Five Takeaways From UK’s AI Safety Summit At Bletchley Park

Rishi Sunak hails conference as diplomatic coup after it produces international declaration to address AI risks

Ursula von der Leyen, Kamala Harris and Rishi Sunak attend the AI safety summit at Bletchley Park in Milton Keynes, England. Photograph: Tolga Akmen/EPA

Rishi Sunak has hailed this week’s artificial intelligence summit as a diplomatic breakthrough after it produced an international declaration to address risks with the technology.

Here are five things we have learned from the summit.

The UK pulled off a diplomatic coup

The prime minister spent diplomatic capital convening global leaders, tech executives, academics and civil society figures at Bletchley Park in Milton Keynes, the base for second world war codebreakers.

Those attending included the US vice-president, Kamala Harris, the European Commission president, Ursula von der Leyen, award-winning computer scientists, executives at all the leading AI companies – and Elon Musk.

Even if Emmanuel Macron and Joe Biden were among the no-shows, the gathering had political and commercial heft.

Tino Cuéllar, the president of the Carnegie Endowment for International Peace, said it was a “remarkable achievement” in diplomatic terms. This was symbolised by the signing of an international declaration that recognised the need to address risks represented by AI development, backed by more than 25 countries and the EU. France will host the next full-blown AI safety summit in 2024 – guaranteeing that Sunak’s initiative will live on.

The US is a hard power in AI

The White House made clear its power to set the AI agenda this week. Biden issued an executive order requiring tech firms to submit test results for powerful AI systems to the government before they are released to the public. Harris gave a speech about AI in London on day one of the summit and announced the establishment of an AI safety institute, echoing a similar announcement by Biden last week.

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The UK tech secretary, Michelle Donelan, said she was unfazed by the US initiatives, pointing to the fact the majority of cutting-edge AI companies, such as the ChatGPT developer OpenAI, are based in the US. That remark underlined the fact that the US has commercial, as well as political, strength in AI.

Elon Musk has the star power

Elon Musk brought the glitz to the AI safety summit. Photograph: Reuters

The world’s richest man attended the summit and brought glitz, as well as distraction, to the gathering. Sunak invited him to Downing Street for a streamed fireside chat and the Tesla CEO’s warning that AI was “one of the biggest threats to humanity” overshadowed more nuanced contributions.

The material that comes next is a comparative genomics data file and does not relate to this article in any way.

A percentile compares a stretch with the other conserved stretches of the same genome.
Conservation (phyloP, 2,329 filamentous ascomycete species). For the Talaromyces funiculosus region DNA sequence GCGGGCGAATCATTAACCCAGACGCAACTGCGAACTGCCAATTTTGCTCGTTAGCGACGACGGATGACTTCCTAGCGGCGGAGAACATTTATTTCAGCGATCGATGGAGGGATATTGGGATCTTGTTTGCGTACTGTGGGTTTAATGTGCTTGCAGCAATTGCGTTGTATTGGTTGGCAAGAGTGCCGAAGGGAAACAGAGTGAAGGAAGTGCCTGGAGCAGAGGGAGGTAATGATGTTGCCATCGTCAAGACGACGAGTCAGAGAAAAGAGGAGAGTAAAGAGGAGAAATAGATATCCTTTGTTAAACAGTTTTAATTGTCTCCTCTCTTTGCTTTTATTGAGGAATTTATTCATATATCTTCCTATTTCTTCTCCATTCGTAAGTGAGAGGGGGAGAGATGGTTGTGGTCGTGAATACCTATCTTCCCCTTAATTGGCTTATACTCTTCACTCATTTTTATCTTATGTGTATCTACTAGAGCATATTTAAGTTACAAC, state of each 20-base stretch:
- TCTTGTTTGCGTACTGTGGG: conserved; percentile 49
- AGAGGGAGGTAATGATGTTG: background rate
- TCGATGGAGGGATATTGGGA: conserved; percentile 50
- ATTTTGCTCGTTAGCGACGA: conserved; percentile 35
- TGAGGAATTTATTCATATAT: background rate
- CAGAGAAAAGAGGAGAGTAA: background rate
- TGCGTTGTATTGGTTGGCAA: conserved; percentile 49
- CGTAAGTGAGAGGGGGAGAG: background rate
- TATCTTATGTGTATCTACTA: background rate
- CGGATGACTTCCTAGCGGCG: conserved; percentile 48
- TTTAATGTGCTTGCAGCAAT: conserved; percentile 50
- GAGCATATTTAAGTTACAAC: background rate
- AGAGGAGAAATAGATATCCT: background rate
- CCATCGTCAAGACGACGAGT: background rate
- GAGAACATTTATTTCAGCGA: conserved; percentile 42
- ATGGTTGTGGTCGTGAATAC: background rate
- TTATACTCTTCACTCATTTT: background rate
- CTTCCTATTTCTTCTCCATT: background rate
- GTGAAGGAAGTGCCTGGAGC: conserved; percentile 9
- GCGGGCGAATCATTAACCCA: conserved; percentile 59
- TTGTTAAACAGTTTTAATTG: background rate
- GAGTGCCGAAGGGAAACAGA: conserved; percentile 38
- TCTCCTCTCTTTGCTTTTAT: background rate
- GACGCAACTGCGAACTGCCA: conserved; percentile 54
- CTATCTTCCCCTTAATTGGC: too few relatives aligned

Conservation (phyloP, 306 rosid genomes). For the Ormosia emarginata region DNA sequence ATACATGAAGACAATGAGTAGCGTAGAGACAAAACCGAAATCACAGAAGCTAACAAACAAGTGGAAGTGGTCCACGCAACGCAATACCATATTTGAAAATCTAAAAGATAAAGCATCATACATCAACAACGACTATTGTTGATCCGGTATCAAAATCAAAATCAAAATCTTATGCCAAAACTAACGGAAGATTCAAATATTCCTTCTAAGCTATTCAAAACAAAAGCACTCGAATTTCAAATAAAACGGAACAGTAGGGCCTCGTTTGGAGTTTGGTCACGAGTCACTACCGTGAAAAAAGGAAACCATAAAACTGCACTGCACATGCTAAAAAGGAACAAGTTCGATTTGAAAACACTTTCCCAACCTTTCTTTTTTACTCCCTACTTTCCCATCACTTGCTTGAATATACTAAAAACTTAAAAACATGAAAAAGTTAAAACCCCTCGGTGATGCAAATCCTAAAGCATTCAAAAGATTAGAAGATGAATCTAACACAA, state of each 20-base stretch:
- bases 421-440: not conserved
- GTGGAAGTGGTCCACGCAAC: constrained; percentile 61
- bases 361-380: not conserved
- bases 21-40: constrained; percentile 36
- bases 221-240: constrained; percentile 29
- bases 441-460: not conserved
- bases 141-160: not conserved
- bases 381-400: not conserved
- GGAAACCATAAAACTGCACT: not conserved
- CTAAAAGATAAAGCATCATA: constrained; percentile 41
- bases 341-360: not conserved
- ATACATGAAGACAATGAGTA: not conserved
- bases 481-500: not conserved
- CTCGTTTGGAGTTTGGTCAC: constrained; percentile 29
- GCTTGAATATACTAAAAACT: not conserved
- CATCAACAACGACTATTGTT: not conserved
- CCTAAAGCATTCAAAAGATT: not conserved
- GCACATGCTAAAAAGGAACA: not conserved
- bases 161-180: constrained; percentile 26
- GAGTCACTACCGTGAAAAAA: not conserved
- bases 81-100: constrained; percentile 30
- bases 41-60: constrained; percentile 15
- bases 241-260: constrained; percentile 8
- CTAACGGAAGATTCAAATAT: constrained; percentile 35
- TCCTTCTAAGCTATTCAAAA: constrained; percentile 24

Some guests viewed the attendance of Musk, whose nascent AI venture xAI is nowhere near the scale of the bigger players, as an example of Fomo (fear of missing out). But his presence brought extra attention to the summit.

Existential risk is divisive, but short-term risk is not

The possibility that AI can wipe out humanity – a view held by less hyperbolic figures than Musk – remains a divisive one in the tech community. That difference of opinion was not healed by two days of debate in Buckinghamshire.

But if there is a consensus on risk among politicians, executives and thinkers, then it focuses on the immediate fear of a disinformation glut. There are concerns that elections in the US, India and the UK next year could be affected by malicious use of generative AI.

Nick Clegg, president of global affairs at Mark Zuckerberg’s Meta, said this week that existential fears were being overplayed but he was concerned about the immediate threat to democratic polls. “We have some things which we need to deal with now,” he said.

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Countries are moving at their own speeds

Every delegation at Bletchley was keen to claim preeminence in AI regulation, from European diplomats noting they had started the regulatory process four years ago to Americans talking up the power of their new AI safety institute.

While the EU is moving closer to passing its AI act, UK officials have made clear they do not think regulation is needed, or even possible at this stage given how fast the industry is moving.

But most agree on the importance of international summits such as this one, not least to help define the problem different countries are trying to tackle.

One official said: “What we need most of all from the international stage is a panel like the International Panel on Climate Change, which at least establishes a scientific consensus about what AI models are able to do.”

By: Dan Milmo and Kiran Stacey
Originally published at: The Guardian



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